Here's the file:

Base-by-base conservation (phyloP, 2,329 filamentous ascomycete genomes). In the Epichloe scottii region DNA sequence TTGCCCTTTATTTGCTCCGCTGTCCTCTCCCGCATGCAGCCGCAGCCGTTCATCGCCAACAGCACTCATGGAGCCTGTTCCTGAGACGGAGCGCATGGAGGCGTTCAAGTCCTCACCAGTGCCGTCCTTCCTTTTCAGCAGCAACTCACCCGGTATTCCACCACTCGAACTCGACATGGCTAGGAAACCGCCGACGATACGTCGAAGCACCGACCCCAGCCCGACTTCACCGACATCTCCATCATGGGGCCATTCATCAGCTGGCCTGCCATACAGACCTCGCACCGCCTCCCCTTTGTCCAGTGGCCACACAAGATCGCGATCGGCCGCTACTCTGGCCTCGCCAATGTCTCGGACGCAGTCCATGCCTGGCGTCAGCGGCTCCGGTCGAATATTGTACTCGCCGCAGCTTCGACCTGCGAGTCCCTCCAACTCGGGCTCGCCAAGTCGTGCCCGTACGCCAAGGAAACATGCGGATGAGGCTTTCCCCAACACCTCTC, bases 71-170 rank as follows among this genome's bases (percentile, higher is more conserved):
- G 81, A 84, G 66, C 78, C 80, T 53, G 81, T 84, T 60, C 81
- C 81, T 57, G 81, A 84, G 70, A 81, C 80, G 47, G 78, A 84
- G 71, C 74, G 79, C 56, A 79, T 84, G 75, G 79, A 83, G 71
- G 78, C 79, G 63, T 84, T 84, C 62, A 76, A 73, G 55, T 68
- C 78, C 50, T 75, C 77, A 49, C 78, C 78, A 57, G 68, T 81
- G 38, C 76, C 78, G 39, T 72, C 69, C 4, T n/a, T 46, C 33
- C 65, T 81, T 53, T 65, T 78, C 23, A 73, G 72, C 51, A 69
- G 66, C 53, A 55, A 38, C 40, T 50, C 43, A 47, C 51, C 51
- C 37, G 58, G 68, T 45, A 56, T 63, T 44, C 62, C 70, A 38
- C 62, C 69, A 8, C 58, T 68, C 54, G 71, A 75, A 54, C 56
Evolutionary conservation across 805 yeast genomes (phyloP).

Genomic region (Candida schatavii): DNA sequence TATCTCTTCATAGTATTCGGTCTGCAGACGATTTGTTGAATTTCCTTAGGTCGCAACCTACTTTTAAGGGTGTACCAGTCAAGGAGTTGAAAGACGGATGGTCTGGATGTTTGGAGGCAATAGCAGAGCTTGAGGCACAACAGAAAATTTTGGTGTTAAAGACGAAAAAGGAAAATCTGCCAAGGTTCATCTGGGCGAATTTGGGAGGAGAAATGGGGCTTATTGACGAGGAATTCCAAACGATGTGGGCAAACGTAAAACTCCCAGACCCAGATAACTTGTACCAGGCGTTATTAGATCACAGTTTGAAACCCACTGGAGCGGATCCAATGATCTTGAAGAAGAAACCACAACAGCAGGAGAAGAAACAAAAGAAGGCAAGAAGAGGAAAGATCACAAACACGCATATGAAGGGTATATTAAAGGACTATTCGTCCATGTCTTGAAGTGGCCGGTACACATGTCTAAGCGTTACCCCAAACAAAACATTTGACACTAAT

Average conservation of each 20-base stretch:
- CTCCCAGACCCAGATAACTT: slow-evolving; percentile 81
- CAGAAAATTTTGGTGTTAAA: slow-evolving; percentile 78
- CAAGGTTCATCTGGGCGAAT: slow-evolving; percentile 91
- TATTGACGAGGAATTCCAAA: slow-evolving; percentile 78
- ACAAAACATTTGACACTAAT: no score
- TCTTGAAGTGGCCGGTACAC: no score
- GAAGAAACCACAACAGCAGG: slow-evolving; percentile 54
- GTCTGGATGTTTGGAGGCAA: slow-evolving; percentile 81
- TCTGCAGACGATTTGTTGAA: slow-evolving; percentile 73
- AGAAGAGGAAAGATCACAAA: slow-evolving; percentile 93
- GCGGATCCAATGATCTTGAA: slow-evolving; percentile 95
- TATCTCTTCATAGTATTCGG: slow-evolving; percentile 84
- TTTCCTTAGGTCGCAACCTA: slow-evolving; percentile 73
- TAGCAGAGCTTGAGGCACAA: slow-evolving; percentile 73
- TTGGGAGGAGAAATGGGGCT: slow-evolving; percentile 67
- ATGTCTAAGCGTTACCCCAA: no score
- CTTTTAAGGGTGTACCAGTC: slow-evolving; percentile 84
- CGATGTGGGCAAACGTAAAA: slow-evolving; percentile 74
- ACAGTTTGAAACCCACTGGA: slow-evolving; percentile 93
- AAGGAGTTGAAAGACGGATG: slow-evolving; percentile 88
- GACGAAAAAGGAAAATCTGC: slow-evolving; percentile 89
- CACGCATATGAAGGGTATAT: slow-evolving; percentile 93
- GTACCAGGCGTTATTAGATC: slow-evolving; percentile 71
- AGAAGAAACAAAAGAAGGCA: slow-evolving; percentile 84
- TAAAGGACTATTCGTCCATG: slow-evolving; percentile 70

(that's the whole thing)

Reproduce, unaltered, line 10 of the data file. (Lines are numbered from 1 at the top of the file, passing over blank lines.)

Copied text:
- C 37, G 58, G 68, T 45, A 56, T 63, T 44, C 62, C 70, A 38